Huey P. Meaux was a sometime music producer, sometime music label owner, sometime songwriter and sometime jailbird in western Louisiana and the Texas gulf coast from the 1950s through the 1980s. In the mists of this history he wrote a song called The Rains Came, or at least put his name on the song as writer. By coincidence he was producing a funky musical group called Big Sambo and the House Wreckers, and he "gave" them his song to record. This is how it sounded . . .


    After America' shores had experienced the British Invasion in the mid-60s, he changed the name of one of his white gulf coast bands from Doug Sahm to The Sir Douglas Quintet and gave them the same song to record. Here is how the white guys sang it . . .


    Emerson, Lake and Palmer were part of the second British invasion and also part of the maturation of rock and roll. They collectively and individually went on to form a dozen bands. They also, several years after the fact, took a poem by X. J. Kennedy and created a British-based narrative of the American assassination. The last verse of the X. J. Kennedy poem goes like this:
    Down in Dallas, down in Dallas
    Where a desert wind walks by night,
    Lee Oswald nailed Jack Kennedy up
    On the cross of a rifle sight.
    They took it from there . . .


    And I close with another British blues singer whose songs I have posted before, perhaps even this one. He's pretty much retired now, but every once in a while he gets the old group back together to sing of their admiration for Tina Turner. Ladies and gentlemen, please crank up the volume for the Eric Burdon Band . . .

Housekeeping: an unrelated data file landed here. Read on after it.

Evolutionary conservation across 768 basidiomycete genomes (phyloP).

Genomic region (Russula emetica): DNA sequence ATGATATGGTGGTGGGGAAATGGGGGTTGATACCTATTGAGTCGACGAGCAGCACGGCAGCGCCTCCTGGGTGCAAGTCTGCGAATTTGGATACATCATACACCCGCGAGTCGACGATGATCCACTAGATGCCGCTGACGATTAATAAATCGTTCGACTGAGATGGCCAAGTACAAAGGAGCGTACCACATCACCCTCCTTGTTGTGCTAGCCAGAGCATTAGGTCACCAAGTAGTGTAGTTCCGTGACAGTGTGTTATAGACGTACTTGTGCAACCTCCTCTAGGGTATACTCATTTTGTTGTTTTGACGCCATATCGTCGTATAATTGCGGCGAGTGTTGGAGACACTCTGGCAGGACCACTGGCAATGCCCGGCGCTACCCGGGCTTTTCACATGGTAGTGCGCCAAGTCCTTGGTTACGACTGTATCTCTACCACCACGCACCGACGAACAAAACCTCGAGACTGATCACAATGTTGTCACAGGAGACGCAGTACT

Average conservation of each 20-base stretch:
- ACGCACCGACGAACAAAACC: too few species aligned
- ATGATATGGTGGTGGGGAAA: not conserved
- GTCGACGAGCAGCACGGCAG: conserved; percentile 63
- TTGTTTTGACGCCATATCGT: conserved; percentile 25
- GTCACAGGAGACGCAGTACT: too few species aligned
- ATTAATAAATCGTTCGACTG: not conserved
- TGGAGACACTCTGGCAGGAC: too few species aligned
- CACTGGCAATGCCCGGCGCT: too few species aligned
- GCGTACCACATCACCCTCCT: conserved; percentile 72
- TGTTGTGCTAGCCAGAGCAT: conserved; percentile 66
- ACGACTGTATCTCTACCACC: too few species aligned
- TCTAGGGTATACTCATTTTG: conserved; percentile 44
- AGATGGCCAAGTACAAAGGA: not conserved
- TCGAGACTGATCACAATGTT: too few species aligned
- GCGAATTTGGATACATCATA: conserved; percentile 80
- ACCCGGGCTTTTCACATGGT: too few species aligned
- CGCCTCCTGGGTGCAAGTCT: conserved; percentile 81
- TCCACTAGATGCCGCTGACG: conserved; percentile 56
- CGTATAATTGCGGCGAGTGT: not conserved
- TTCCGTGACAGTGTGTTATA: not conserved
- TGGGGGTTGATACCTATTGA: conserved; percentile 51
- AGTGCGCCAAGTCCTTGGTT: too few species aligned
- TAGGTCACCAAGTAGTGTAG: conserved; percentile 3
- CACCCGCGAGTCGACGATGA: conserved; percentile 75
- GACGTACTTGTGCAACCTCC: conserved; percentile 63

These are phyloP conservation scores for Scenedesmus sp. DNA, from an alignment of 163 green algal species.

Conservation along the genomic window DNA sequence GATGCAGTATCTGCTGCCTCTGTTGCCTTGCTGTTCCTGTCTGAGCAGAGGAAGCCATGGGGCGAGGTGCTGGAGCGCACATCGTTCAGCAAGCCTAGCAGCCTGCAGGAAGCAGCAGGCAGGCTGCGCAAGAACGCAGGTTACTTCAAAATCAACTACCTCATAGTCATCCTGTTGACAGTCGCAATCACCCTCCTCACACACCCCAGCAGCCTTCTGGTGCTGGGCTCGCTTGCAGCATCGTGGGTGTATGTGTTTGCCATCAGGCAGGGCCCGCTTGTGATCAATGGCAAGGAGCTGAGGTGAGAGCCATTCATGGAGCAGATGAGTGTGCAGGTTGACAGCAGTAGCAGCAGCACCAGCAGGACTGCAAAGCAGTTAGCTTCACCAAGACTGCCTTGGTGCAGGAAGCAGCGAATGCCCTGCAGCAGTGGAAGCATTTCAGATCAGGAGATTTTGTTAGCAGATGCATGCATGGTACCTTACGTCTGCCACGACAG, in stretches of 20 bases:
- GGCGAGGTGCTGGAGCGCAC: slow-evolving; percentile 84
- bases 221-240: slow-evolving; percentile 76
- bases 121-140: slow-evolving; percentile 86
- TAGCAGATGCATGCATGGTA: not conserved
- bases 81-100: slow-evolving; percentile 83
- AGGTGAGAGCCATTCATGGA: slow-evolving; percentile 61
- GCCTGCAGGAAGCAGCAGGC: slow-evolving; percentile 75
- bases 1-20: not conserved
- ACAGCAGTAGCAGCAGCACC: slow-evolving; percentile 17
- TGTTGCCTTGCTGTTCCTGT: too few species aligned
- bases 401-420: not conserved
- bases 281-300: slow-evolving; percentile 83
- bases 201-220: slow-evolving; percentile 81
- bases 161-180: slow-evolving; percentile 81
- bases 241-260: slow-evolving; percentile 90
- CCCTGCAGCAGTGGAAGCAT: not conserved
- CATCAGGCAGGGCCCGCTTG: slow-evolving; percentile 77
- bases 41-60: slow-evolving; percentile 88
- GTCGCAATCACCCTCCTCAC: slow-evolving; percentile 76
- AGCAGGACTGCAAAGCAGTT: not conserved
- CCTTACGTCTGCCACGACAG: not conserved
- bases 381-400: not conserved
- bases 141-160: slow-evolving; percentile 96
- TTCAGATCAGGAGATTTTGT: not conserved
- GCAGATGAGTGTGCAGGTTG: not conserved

. . . my best wishes as always,

  2. Ben Folds — That's the song that plays on a loop in the lobby here.

    MacArthur Park is a grand song, and this is a grand version. It goose bumped me the first time I saw it. I hadn't known that Richard Harris faked the high notes, but of course he did. Being British I could forgive him for "MacArthur's" but all the Americans should know better. Glen Campbell simply skipped the last notes. Donna Summer almost went there.

    Rains — Did somebody else cover this and make it a hit? I've heard it before but not by either of those bands, and I can't find the version I've heard…

    Lucky Man is about JFK? That's … weird. Always thought it was just a songwriter tripping. I'd take JFK over most of what's followed, but I'm not a believer in the myth of the man. "Of his honour and his glory, The people would sing." Honestly, ick.

    Eric Burdon is always great, grazi, a favorite from that era. So much breadth. Spill the Wine. We Gotta Get Outta This Place. Frickin' Sky Pilot. San Franciscan Nights.

  3. For me, Kennedy is current events, not history. The reference in the song is to Jimmy Dean's tune "PT-109". It became a popular song and portrayed not just JFK, but also his crew as heroes. Kennedy did grasp a strap of an injured crewman's Mae West between his teeth and tow him to safety. Maybe not honor and glory, but he was awarded a couple of medals.


    1. Jimmy Dean?


      "Some little consumer geekaroid thought this shit up..."

    2. Grabbing a strap makes sense, but what the heck's a Mae West?

    3. Jimmy Dean pure pork sausage tastes good, but I agree with the voice, I'm never buying it again. Twice in recent months I've bought Jimmy Dean products, not sausage but sausage-adjacent, and both times they've tasted fine but I've been woefully disappointed by the quantity for the price. So, never again. Jimmy Dean can kiss my sausage.